Two US-based energy firms have secured $65 million for the construction of a power transmission line to four regions of Tanzania.
Pike Electric Corporation and Syimbion Power LLC will construct and expand approximately 2,880km of distribution lines to Mwanza, Tanga, Dodoma, Mbeya and Iringa regions of the country and expects to complete construction in two years time.
The two firms were already working collaboratively on a three separate projects in Tanzania valued at nearly $19 million.
Collectively, the companies have been awarded nearly $84 million in distribution powerline projects including engineering, material procurement and construction.
In recent history, American construction companies have been noticeable by their absence in Africa, and the landscape has been dominated by firms from China.
Pike and Symbion, as well as other American companies, intend to change things and are expected to be a fixture in Tanzania and East African countries for many years to come.
Eric Pike, chairman and chief executive officer of Pike Electric Corporation told The EastAfrican in Dar es Salaam last week that the firm will be part of the electric infrastructure build out in Tanzania.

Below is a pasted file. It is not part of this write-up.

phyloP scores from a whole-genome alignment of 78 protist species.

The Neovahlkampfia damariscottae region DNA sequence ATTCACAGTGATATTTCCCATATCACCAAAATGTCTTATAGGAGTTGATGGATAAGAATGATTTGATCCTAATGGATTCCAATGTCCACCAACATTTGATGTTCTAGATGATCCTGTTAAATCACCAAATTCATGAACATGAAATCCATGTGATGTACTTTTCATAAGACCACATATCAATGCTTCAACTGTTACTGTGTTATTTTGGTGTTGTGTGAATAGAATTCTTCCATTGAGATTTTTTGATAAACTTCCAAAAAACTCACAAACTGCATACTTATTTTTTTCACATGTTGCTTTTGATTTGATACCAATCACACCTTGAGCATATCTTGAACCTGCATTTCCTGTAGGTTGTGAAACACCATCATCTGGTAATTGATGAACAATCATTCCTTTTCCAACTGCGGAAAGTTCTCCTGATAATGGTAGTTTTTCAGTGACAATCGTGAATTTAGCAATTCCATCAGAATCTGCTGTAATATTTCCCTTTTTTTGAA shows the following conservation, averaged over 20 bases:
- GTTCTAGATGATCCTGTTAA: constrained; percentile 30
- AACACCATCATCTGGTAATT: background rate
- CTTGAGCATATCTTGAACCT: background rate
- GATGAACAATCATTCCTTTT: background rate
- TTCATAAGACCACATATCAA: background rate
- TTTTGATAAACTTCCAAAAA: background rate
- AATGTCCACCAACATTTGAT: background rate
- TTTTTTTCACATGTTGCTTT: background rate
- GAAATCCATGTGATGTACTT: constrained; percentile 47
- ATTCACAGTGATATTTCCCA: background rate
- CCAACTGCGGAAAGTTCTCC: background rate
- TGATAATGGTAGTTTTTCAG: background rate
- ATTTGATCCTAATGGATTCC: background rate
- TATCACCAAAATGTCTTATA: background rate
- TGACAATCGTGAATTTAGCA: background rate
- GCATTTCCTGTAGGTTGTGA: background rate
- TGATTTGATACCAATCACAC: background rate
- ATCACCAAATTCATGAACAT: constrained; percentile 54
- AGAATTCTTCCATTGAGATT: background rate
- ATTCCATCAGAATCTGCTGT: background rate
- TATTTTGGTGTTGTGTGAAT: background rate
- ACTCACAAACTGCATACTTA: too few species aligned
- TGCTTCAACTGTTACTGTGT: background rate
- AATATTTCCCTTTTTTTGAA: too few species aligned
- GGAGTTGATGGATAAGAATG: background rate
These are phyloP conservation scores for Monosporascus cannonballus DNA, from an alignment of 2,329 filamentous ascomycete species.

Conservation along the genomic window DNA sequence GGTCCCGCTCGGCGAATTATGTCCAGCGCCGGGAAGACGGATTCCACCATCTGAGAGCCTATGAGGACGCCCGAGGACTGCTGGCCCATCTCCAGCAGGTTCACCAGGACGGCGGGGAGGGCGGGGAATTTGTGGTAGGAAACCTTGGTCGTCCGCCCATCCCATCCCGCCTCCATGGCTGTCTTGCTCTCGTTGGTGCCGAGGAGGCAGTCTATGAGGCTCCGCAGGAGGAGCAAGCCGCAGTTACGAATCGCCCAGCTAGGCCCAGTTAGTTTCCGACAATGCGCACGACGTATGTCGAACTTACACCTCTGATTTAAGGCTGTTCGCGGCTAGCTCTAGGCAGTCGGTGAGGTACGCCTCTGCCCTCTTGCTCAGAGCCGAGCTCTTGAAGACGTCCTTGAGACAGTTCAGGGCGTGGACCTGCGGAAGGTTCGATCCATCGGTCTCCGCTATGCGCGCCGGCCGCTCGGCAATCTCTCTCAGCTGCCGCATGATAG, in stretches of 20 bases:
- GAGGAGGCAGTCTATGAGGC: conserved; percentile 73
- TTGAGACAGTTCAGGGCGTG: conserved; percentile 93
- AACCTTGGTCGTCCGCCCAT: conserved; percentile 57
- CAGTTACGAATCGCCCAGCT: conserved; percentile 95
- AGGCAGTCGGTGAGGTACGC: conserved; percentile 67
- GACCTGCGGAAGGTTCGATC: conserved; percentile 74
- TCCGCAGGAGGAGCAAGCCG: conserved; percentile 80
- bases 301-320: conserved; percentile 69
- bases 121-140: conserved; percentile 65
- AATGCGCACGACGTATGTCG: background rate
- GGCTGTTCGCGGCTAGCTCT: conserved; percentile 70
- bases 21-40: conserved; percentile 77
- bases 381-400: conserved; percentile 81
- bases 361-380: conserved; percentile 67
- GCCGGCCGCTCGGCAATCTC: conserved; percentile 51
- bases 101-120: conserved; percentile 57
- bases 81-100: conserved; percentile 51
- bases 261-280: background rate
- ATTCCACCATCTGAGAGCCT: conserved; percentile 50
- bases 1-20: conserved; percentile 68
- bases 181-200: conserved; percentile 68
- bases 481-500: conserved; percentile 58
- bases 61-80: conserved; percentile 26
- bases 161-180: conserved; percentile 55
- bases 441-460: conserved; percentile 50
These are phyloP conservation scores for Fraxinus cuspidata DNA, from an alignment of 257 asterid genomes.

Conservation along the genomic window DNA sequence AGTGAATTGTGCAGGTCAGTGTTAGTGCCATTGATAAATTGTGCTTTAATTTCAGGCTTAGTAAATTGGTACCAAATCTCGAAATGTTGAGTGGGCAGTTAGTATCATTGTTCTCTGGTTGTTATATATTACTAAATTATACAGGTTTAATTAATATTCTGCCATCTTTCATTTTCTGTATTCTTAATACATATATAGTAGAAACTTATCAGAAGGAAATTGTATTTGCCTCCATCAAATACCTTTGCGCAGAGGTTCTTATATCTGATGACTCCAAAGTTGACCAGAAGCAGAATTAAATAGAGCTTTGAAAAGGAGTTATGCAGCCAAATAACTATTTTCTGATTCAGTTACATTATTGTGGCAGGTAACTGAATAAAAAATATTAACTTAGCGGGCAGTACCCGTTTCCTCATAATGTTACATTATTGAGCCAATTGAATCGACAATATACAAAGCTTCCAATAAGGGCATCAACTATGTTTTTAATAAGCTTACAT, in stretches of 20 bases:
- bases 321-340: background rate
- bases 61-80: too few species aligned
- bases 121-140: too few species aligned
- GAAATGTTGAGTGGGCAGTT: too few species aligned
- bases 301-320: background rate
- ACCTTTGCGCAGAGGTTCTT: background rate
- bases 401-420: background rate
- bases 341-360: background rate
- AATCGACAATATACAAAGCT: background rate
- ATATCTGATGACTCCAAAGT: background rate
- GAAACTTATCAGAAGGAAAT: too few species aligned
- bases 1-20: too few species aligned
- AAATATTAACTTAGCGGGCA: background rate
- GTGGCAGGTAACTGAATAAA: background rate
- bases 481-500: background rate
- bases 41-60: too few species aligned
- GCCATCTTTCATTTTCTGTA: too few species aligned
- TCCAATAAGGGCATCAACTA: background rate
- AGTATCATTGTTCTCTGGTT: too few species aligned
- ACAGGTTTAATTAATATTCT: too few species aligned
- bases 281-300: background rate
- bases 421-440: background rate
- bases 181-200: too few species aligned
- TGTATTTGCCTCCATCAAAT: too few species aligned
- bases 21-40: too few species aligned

Mr Pike said that the energy firm will employ and train Tanzanians in modern construction techniques to provide reliable power throughout this great country.
The construction of these projects will begin in early next year. The project will take approximately two years to complete.
Paul Hinks, the chief executive of Symbion said that this will be their fourth contract awarded in Tanzania this year and is the second under the Millennium Challenge Account-Tanzania.
Mr Hinks said that Millennium Challenge has entrusted Symbion with almost $100 million of electrification work across the country, funded by the American people.
“Other components of the Energy Projects include the manufacture and installation of a new 100 megawatt submarine power cable linking Zanzibar to Mainland Tanzania,” he said.
Symbion Power and the French firm Areva have also been awarded a $45 million contract for the substation work in Zanzibar. That contract was awarded in April 2010, and the fabrication process is already well underway.
Bernard Mchomvu, the chief executive of Millennium Challenge said the contract awards represent the achievement of yet another important milestone in the ongoing implementation of the $206 million MCC Energy Project.
Mr Mchomvu said that another key component of the MCC Compact is the construction or rehabilitation of 25 power substations on Tanzania Mainland and in Unguja.
In addition to the Energy Project, the MCC Compact also includes major components that will provide significant assistance in the transport and water sectors.